Treatment and care should take into account patients' needs and preferences. Children and young people with idiopathic constipation and their parents and carers should have the opportunity to make informed decisions about their care and treatment, in partnership with their healthcare professionals. If children do not have the capacity to make decisions, healthcare professionals should follow the Department of Health's advice on consent and the code of practice that accompanies the Mental Capacity Act. In Wales, healthcare professionals should follow advice on consent from the Welsh Government.
If the patient is under 16, healthcare professionals should follow the guidelines in the Department of Health's Seeking consent: working with children.
Good communication between healthcare professionals and patients is essential. It should be supported by evidence-based written information tailored to the patient's needs. Treatment and care, and the information children and young people and their parents or carers are given about it, should be culturally appropriate. It should also be accessible to people with additional needs such as physical, sensory or learning disabilities, and to people who do not speak or read English.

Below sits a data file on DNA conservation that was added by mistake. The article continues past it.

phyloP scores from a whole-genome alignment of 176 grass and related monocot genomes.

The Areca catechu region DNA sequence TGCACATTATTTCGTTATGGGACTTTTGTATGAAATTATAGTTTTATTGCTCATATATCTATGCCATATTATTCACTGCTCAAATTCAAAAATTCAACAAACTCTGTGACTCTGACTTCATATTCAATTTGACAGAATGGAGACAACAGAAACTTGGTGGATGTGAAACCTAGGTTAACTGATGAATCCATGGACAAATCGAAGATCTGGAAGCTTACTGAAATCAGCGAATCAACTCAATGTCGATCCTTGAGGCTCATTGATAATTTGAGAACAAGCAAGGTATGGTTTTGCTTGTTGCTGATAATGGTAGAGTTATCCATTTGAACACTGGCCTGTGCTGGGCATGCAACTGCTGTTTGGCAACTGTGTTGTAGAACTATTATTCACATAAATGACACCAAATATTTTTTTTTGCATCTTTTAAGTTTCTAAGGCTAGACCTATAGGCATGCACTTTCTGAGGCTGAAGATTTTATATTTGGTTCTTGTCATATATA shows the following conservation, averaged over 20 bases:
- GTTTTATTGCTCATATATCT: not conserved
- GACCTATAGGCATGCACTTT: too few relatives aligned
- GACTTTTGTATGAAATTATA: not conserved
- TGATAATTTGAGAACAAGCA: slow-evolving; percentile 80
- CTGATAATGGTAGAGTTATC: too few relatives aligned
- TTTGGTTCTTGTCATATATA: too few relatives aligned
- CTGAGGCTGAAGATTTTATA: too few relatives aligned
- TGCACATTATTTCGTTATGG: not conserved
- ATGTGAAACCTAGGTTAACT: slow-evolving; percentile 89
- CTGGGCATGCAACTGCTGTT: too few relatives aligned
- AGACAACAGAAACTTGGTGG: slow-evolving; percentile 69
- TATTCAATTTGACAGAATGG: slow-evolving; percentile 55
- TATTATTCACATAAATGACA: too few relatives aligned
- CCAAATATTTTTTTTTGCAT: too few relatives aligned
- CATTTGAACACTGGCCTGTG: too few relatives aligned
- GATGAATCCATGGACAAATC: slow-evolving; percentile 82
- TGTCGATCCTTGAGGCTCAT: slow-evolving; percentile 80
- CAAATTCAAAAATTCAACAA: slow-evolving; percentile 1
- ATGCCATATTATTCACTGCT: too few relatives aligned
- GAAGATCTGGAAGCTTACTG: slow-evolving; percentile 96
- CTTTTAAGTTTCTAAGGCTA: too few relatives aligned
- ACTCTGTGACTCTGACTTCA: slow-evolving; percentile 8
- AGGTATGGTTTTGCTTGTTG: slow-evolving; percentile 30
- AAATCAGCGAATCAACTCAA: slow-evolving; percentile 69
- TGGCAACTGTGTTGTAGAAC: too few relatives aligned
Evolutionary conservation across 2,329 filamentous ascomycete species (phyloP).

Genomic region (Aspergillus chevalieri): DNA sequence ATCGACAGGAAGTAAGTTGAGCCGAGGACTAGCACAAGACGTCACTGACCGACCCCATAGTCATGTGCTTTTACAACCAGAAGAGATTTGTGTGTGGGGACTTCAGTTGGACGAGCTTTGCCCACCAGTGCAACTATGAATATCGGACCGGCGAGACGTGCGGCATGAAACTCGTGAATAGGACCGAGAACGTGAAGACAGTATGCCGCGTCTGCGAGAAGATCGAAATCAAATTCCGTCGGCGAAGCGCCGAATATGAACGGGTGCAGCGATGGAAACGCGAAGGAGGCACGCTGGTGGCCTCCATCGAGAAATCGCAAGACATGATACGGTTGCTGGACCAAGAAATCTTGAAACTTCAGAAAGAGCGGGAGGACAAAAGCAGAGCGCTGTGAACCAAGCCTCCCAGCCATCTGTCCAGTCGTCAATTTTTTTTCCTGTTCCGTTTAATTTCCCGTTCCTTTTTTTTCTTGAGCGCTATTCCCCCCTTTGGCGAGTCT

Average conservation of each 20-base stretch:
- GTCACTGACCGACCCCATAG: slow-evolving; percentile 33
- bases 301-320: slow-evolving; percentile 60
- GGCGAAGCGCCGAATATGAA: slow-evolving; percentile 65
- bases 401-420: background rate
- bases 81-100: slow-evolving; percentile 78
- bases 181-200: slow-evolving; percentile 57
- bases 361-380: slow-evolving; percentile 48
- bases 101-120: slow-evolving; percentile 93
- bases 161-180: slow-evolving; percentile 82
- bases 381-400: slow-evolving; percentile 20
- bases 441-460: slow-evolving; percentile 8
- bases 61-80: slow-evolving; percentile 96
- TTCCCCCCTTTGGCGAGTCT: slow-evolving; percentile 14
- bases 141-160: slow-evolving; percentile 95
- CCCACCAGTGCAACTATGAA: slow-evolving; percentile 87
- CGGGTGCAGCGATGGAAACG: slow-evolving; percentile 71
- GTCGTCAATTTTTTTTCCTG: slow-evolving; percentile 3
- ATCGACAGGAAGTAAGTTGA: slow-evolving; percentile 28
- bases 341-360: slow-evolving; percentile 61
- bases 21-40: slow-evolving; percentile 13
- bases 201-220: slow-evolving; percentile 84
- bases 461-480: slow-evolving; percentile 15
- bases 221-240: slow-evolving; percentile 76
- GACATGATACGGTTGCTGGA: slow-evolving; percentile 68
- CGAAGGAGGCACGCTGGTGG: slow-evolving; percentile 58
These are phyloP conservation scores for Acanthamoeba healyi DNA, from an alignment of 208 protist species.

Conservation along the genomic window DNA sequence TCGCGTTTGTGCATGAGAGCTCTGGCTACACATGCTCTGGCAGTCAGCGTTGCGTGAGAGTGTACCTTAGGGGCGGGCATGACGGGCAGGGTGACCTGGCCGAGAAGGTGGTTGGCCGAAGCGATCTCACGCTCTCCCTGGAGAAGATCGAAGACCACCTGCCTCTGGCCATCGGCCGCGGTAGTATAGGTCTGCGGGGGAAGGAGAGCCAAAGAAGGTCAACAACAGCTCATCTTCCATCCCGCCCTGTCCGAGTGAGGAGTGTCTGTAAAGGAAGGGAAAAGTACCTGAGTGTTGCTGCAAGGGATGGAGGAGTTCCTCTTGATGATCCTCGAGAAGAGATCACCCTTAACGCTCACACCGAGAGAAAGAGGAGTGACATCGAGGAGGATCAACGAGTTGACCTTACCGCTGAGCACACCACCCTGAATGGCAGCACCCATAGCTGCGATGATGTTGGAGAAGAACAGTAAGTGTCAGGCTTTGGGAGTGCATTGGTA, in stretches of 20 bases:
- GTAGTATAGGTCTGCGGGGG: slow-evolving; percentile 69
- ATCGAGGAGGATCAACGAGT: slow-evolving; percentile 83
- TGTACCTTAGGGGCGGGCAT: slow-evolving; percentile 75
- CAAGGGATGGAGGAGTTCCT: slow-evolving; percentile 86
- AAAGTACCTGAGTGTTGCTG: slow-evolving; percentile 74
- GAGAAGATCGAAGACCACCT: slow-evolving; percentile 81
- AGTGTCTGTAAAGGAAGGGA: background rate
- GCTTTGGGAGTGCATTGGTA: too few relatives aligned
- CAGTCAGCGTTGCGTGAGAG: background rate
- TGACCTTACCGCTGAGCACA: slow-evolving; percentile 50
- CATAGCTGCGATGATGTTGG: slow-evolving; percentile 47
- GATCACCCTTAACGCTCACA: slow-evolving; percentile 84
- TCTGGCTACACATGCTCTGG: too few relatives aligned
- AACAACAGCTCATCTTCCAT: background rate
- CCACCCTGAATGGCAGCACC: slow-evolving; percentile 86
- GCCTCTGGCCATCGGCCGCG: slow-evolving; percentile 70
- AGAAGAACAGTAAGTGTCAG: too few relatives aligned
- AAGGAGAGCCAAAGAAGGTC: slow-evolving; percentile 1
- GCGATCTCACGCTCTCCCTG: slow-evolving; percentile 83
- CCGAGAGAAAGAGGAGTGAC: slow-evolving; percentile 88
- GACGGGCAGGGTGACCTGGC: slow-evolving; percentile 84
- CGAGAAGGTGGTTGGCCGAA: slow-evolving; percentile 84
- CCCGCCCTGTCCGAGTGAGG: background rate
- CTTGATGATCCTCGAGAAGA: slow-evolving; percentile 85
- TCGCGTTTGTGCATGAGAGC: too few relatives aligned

Families and carers should have the opportunity to be involved in decisions about treatment and care. Where appropriate, for example for older children, this should be with the child's agreement.
Families and carers should also be given the information and support they need.
Care of young people in transition between paediatric and adult services should be planned and managed according to the best practice guidance described in Transition: getting it right for young people.
Adult and paediatric healthcare teams should work jointly to provide assessment and services to young people with idiopathic constipation. Diagnosis and management should be reviewed throughout the transition process, and there should be clarity about who is the lead clinician to ensure continuity of care.